Conference fee: BSA members £15 & Non-members £30, (includes lunch and refreshments)
Places are limited so early booking is recommended.
For further information please contact: or telephone: (0191) 383 0839.
For academic queries please contact: Anna Bull ( or Kim Allen ( )

Against or Beyond Male Role Models? Working with Boys and Young Men

MenEngage Logo_Final

I’m more than happy to be corrected ,but I don’t hear much nowadays about working with young men around gender inequality. Indeed lately I’ve been wondering about revising/writing afresh something I wrote back in the early 1980’s, ‘Working with Young Men : Towards an Anti-Sexist Practice.’ In reflecting thus I became aware of being out of touch myself with what is being said in the wider world about masculinity, especially after reading Janet Batsleer’s challenging, ‘Against role models. Tracing the histories of manliness in youth work. The cultural capital of respectable masculinity’ in Youth &Policy 113.

All the more so as we’ve just received notice of the following event organised by the Beyond Male Role Models Open University Research Project. If anyone can make this day it would be great to get a report.

And trawling the Project’s web site and blog revealed my ignorance in not knowing of the MenEngage Alliance, composed of ‘dozens of country networks spread across many regions of the world, hundreds of non-governmental organizations, as well as UN partners. MenEngage members work collectively and individually toward advancing gender justice, human rights and social justice to achieve a world in which all can enjoy healthy, fulfilling and equitable relationships and their full potential.‘ Again if anyone has had contact with this network it would be enlightening to hear your views


Beyond male role models? Gender identities and work with young men – End of Award Conference

Thursday 12th March 2015, 11:00 – 15:30

Followed by celebratory drinks 16:00 – 18:00

Hub Theatre – The Open University, Walton Hall, Milton Keynes, MK7 6AA

Research team: Dr Martin Robb (OU), Prof Brigid Featherstone (OU), Sandy Ruxton (Independent Consultant) and Dr Mike Ward (OU)


The Beyond Male Role Models? research project has provided a unique opportunity to explore how young men who use welfare services view the gender of professional workers, and how those workers themselves (whether male or female) see gender issues being played out in their respective relationships. Important findings have also emerged in relation to what supports effective work with young men.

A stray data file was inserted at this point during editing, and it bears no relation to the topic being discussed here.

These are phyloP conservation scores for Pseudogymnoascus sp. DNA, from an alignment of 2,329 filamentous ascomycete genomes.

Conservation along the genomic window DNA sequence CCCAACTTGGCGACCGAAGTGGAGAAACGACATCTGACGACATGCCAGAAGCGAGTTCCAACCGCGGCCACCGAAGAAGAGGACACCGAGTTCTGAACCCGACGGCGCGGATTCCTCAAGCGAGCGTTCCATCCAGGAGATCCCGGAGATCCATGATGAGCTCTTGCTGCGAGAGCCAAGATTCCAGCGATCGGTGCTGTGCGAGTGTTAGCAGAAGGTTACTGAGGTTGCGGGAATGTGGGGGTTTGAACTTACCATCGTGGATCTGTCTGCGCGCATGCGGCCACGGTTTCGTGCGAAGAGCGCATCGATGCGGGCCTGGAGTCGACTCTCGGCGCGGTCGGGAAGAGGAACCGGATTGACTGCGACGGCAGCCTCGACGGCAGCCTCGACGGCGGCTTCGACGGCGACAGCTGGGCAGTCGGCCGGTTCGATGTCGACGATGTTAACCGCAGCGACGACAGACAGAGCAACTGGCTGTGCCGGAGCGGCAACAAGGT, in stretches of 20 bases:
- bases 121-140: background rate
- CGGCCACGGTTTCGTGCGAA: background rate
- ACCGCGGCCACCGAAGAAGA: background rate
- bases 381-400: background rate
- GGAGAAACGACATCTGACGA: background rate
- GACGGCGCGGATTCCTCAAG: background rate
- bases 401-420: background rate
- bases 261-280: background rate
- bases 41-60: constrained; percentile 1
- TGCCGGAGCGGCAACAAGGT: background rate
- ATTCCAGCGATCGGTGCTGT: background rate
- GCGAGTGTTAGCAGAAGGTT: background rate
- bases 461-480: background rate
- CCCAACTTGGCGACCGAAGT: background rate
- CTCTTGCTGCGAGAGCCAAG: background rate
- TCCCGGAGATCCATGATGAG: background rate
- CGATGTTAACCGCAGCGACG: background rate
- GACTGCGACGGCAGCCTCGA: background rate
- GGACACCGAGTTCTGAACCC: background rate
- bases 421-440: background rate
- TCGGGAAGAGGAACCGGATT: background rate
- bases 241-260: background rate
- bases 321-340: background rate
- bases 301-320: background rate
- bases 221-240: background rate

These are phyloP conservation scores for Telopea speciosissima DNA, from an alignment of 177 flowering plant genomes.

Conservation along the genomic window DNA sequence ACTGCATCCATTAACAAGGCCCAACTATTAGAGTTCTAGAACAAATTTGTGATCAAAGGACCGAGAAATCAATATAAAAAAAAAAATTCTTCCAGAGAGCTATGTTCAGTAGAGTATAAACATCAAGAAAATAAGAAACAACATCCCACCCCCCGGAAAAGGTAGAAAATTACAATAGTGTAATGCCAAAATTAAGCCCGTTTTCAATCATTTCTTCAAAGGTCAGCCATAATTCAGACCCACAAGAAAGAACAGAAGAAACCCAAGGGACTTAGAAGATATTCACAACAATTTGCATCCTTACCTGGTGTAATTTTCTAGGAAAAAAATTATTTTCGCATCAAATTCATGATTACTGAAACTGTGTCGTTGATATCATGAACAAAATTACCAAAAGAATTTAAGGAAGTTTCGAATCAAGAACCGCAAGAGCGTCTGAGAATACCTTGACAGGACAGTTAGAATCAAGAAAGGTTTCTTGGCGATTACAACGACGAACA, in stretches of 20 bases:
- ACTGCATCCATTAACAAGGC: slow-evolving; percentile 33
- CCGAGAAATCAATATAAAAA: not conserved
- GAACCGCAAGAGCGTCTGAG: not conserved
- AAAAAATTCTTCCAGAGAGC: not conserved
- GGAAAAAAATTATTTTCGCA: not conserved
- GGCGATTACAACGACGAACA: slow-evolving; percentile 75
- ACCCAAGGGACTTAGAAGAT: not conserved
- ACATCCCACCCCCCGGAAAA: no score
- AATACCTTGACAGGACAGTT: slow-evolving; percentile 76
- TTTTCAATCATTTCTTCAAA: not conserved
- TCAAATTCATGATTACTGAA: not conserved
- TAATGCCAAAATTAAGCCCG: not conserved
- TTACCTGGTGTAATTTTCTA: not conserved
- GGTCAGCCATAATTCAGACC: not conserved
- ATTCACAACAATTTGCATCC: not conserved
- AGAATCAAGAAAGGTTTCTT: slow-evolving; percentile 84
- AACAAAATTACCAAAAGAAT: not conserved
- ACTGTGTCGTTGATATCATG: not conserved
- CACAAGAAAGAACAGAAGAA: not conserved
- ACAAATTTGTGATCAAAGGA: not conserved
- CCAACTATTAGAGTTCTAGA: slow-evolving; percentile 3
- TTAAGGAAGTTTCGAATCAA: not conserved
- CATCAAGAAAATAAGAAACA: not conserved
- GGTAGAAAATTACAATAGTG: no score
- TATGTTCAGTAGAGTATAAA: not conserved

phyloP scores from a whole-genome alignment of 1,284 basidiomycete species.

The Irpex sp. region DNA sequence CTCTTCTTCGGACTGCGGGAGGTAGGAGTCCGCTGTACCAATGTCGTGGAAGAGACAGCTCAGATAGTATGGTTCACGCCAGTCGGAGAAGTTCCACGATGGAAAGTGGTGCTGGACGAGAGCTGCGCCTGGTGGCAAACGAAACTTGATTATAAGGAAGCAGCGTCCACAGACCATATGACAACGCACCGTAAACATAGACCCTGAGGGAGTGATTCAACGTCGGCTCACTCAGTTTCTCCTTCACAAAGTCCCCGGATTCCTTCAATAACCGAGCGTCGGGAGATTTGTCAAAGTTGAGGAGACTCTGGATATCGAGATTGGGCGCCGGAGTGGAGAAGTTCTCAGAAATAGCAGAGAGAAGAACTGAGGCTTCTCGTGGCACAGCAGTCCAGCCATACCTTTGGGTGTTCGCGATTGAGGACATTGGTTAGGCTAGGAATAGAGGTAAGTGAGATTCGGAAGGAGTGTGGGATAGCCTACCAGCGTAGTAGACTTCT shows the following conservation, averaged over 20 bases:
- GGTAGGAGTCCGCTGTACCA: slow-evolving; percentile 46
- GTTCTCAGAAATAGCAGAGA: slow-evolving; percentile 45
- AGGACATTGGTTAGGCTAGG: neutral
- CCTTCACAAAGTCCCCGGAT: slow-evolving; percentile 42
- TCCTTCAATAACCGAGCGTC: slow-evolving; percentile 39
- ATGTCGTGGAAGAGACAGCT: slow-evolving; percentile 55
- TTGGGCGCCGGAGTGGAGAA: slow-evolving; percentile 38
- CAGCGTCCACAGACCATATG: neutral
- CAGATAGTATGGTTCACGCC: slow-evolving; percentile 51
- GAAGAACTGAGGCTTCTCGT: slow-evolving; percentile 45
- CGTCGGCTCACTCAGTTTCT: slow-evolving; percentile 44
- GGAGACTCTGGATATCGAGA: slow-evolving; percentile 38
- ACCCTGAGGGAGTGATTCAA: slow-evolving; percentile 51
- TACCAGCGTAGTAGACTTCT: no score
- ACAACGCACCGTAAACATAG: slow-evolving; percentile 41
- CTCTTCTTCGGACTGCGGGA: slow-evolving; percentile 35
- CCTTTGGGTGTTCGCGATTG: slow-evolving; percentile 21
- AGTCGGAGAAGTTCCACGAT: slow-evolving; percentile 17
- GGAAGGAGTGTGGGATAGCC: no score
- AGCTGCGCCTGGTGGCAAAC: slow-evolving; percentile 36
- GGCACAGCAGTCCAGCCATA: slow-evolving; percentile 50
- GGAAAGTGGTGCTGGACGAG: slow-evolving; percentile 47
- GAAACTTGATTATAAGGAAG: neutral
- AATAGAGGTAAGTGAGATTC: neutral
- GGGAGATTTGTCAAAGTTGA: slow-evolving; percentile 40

This conference will report on the findings and examine the implications for practice and policy through presentations and a short film made as part of the research.Professor David Morgan, (Emeritus Professor, Manchester University) will open the event and chair the morning, along with a presentation by Kate Mulley from Action for Children who also will be joining us.

This conference is free of charge.

Registration is Now OPEN!

To book your place or for any further information on the project please contact by Friday 30th January 2015.

Senior Lecturer in Youth and Community Work committed to critical dialogue wanted at MMU

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Janet Batsleer draws to our attention to this Senior Lecturer vacancy in the Youth and Community Work Centre at the Manchester Metropolitan University.

The successful candidate will have proven skills in programme leadership and experience of developing teaching and learning in higher education. You will have experience of and commitment to critical approaches in informal education in community settings. You will also have used creative approaches and have experience of participatory approaches to youth and community work practice. In addition, you will have explored and experienced the power of critical dialogue in work with community/youth groups, experienced what it means to be part of a ‘learning team’ and engaged well with a range of communities such as are found in diverse and fragmented urban contexts.

Full details at